... three gentlemen bore her triumphantly into the garden, across ruined grassplots and ravaged masses of greenery. As the bandstand presented an obstacle to her advance, it was taken by storm, and chairs and music stands were smashed. A paternal ...
— Nana, The Miller's Daughter, Captain Burle, Death of Olivier Becaille • Emile Zola

... cut it, they wore the regulation uniform of the cavalry, with trim round-about jackets, and were the "cynosure of all eyes." Their parting words were said to their lady friends in the intervals of the music, and the pretty dramatic effect of it all suggested to an onlooker the famous parting scene in "Belgium's capital" which "Childe Harold" has ...
— Military Reminiscences of the Civil War V1 • Jacob Dolson Cox

... Gray, the poet, who had been appointed by the Duke Professor of Modern History, composed an ode (set to music by Randall) for the latter's installation as ...
— The Letters of Queen Victoria, Volume 1 (of 3), 1837-1843) • Queen Victoria

... his beard, asked me in deep tones whether I had seen The Times of Monday, and what was said therein about my Privy Council article. I admit that for a moment I thought I had been guilty of some appalling blunder and that, as the soldiers say, I was "for it" However, I saw that I must face the music as best I could, and admitted that I had not seen the paper. "Then you ought to have," was Mr. Hutton's not very reassuring reply. He got up, went to a side-table, and, after much digging into a huge heap of papers, extracted ...
— The Adventure of Living • John St. Loe Strachey

... The wise, old world appears. Yet frank and fair and gracious Outlaugh the jocund years. Our arguments disputing, The universal Pan Still wanders fluting—fluting - Fluting to maid and man. Our weary well-a-waying His music cannot still: Come! let us go a-maying, And pipe ...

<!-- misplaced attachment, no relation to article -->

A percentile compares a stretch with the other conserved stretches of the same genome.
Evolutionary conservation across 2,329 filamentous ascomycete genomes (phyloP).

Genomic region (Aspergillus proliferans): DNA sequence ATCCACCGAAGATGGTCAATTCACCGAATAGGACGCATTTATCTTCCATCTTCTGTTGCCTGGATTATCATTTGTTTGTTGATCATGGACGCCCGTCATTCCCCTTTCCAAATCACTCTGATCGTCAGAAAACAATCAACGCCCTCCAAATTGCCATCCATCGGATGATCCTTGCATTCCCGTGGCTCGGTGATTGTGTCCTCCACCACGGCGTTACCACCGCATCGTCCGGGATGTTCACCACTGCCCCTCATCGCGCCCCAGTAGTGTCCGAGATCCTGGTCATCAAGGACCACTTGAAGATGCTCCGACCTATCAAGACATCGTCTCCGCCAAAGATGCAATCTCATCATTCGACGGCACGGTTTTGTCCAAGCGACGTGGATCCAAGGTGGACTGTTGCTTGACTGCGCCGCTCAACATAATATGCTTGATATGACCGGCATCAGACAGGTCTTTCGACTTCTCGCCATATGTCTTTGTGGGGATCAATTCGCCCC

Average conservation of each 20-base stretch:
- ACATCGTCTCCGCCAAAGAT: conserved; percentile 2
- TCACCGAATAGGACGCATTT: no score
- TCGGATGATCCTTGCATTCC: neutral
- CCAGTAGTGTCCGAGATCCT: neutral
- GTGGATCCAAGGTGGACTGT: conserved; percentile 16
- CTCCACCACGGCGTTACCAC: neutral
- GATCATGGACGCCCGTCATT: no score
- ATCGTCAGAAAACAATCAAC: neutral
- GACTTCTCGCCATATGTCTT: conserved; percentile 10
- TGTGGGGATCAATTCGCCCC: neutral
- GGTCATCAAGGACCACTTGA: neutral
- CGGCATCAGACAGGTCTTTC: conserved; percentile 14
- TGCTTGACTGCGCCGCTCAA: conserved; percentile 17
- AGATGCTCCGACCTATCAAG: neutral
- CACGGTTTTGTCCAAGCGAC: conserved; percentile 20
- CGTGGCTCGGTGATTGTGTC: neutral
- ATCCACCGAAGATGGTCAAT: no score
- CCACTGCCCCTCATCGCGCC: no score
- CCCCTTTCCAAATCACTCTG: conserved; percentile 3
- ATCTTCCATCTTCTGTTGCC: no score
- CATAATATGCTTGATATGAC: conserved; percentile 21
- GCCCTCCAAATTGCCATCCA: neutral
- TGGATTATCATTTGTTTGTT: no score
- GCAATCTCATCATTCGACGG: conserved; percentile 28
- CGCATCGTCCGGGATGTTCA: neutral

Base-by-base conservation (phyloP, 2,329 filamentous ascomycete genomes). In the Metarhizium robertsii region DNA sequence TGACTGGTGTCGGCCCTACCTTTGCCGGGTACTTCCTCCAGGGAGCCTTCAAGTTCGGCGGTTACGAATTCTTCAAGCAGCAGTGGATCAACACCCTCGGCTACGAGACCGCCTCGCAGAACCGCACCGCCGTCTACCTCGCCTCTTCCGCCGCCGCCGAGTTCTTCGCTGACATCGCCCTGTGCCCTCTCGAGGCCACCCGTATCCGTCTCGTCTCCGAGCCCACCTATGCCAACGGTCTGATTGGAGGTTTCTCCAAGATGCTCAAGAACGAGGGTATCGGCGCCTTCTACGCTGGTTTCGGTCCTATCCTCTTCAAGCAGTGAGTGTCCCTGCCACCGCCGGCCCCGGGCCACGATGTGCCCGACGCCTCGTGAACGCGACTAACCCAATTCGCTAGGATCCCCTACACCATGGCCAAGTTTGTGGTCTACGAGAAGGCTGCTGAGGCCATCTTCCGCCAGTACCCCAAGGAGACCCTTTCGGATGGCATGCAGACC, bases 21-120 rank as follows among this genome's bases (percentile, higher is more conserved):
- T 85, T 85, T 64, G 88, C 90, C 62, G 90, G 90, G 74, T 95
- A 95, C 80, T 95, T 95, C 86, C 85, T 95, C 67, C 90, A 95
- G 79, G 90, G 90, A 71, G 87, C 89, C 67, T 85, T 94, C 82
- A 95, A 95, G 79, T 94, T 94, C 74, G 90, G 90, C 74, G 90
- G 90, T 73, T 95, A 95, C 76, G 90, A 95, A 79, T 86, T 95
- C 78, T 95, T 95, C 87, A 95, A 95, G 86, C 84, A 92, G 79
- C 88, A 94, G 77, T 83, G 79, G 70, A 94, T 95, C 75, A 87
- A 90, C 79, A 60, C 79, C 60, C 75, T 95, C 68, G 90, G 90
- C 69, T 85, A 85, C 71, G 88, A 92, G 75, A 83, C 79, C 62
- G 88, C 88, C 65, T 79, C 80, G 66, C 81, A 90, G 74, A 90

— Poems by William Ernest Henley • William Ernest Henley

... that would please me. At the time stated, a young man advanced to the front of the stage, with a violin in his hand, and played exquisitely the air "Yankee Doodle Is the Tune," and soon after the entire band joined in, filling the great hall with American music. The intelligent German audience, many of whom knew the national airs of all countries, realized at once that this addition to the programme was a compliment to the Americans. They soon located our little party and then rose, and fully two thousand persons, ...
— Recollections of Forty Years in the House, Senate and Cabinet - An Autobiography. • John Sherman

... then the Utter Barrister's table; and lastly the Clerk's table; all which time the musick must stand right above the harth side, with the noise of their musick; their faces direct towards the highest table; and that done, to return into the buttry, with their music sounding. ...
— Christmas: Its Origin and Associations - Together with Its Historical Events and Festive Celebrations During Nineteen Centuries • William Francis Dawson

... mass—far grander than either separately; much more if a third be added—and a fourth; much more if the whole street—if the whole city—join in the solemn harmony of sculpture. Your separate possessions of pictures and prints are to you as if you sang pieces of music with your single voices in your own houses. But your architecture would be as if you all sang together in one mighty choir. In the separate picture, it is rare that there exists any very high source of sublime emotion; but the great concerted music of the streets of the city, when turret ...
— Lectures on Architecture and Painting - Delivered at Edinburgh in November 1853 • John Ruskin

... the roars, growls, and other evidences of brutish strife, heard across the river, convinced the Makololo guard left there, that by morning only the bones of their slain enemies would be found upon the field of battle. This was music to the ears of the Makololo, while the thought of their having defeated the renowned warriors of Moselekatse almost compensated them for the ...
— The Giraffe Hunters • Mayne Reid

... declare! This is a glorious country; but not for such as you, dear, who love music and gaiety. I often fear you'll not be happy here, and then I long for the old home, which reminds me of ...
— The Last Trail • Zane Grey